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Journal of Autism and Developmental Disorders

, Volume 41, Issue 2, pp 185–195 | Cite as

Exploring the Ability to Deceive in Children with Autism Spectrum Disorders

  • Annie S. Li
  • Elizabeth A. Kelley
  • Angela D. Evans
  • Kang Lee
Original Paper

Abstract

The present study explored the relations among lie-telling ability, false belief understanding, and verbal mental age. We found that children with autism spectrum disorder (ASD), like typically developing children, can and do tell antisocial lies (to conceal a transgression) and white lies (in politeness settings). However, children with ASD were less able than typically developing children to cover up their initial lie; that is, children with ASD had difficulty exercising semantic leakage control—the ability to maintain consistency between their initial lie and subsequent statements. Furthermore, unlike in typically developing children, lie-telling ability in children with ASD was not found to be related to their false belief understanding. Future research should examine the underlying processes by which children with ASD tell lies.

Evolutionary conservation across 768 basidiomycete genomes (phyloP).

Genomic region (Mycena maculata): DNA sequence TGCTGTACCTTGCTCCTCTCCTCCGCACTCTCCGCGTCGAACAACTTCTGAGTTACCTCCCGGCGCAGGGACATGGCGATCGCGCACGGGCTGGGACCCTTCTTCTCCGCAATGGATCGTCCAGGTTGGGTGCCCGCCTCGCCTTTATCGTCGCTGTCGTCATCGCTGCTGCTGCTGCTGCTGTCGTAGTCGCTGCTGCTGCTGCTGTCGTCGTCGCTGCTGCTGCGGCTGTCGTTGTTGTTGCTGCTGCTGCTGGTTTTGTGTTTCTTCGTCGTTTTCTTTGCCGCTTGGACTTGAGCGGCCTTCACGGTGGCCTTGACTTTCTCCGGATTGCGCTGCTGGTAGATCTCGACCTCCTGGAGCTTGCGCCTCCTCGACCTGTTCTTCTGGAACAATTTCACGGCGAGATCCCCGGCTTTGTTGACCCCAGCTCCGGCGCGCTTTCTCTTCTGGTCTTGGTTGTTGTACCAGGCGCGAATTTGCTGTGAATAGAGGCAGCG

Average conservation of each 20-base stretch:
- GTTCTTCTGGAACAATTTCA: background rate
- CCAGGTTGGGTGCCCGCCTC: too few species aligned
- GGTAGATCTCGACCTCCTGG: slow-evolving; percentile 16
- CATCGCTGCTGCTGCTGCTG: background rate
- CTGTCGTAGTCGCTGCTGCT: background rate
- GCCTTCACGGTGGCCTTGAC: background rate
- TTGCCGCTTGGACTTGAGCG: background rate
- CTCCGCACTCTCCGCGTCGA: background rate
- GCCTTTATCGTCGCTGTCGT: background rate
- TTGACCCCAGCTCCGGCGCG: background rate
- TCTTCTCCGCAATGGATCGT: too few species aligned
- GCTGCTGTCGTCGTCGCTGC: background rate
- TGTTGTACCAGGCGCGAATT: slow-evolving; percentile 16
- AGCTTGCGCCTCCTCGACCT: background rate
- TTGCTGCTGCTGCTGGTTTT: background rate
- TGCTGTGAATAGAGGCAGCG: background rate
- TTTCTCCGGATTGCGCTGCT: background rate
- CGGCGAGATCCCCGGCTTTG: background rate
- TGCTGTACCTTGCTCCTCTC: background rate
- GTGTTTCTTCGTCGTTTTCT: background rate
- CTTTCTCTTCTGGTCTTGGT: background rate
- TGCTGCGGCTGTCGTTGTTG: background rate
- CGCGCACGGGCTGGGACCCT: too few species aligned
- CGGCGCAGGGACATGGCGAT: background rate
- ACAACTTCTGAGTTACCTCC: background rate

Keywords

Autism Lie-telling Deception False belief Theory of mind 

Notes

Acknowledgments

This study was supported by grants from the Canada Foundation for Innovation (CFI) and Queen’s University to EAK and by grants from the Social Sciences and Humanities Research Council (SSHRC) and National Institutes of Health (NIH R01) (HD047290) to KL. We wish to thank Dr. Tony Charman and an anonymous reviewer for their helpful comments on an earlier version of this manuscript. We would also like to thank our participants and parents for their participation in this study, Ellen Drumm, Layla Hall, Rachel Leung, and Laura O’Connell for their help with data collection, and Monica Haberl for blind-coding the data. This study was carried out by ASL in partial fulfillment for the requirements of a master’s degree in psychology at Queen’s University. Portions of this study were presented at the 7th International Meeting for Autism Research in London, the 38th meeting of the Jean Piaget Society in Québec City, the 2009 meeting for the Society for Research in Child Development in Denver, and the 8th International Meeting for Autism Research in Chicago.

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Copyright information

© Springer Science+Business Media, LLC 2010

Authors and Affiliations

  • Annie S. Li
    • 1
  • Elizabeth A. Kelley
    • 1
  • Angela D. Evans
    • 2
    • 4
  • Kang Lee
    • 3
  1. 1.Department of PsychologyQueen’s UniversityKingstonCanada
  2. 2.Human Development and Applied PsychologyUniversity of TorontoTorontoCanada
  3. 3.Institute of Child StudyUniversity of TorontoTorontoCanada
  4. 4.Gould School of LawUniversity of Southern CaliforniaLos AngelesUSA

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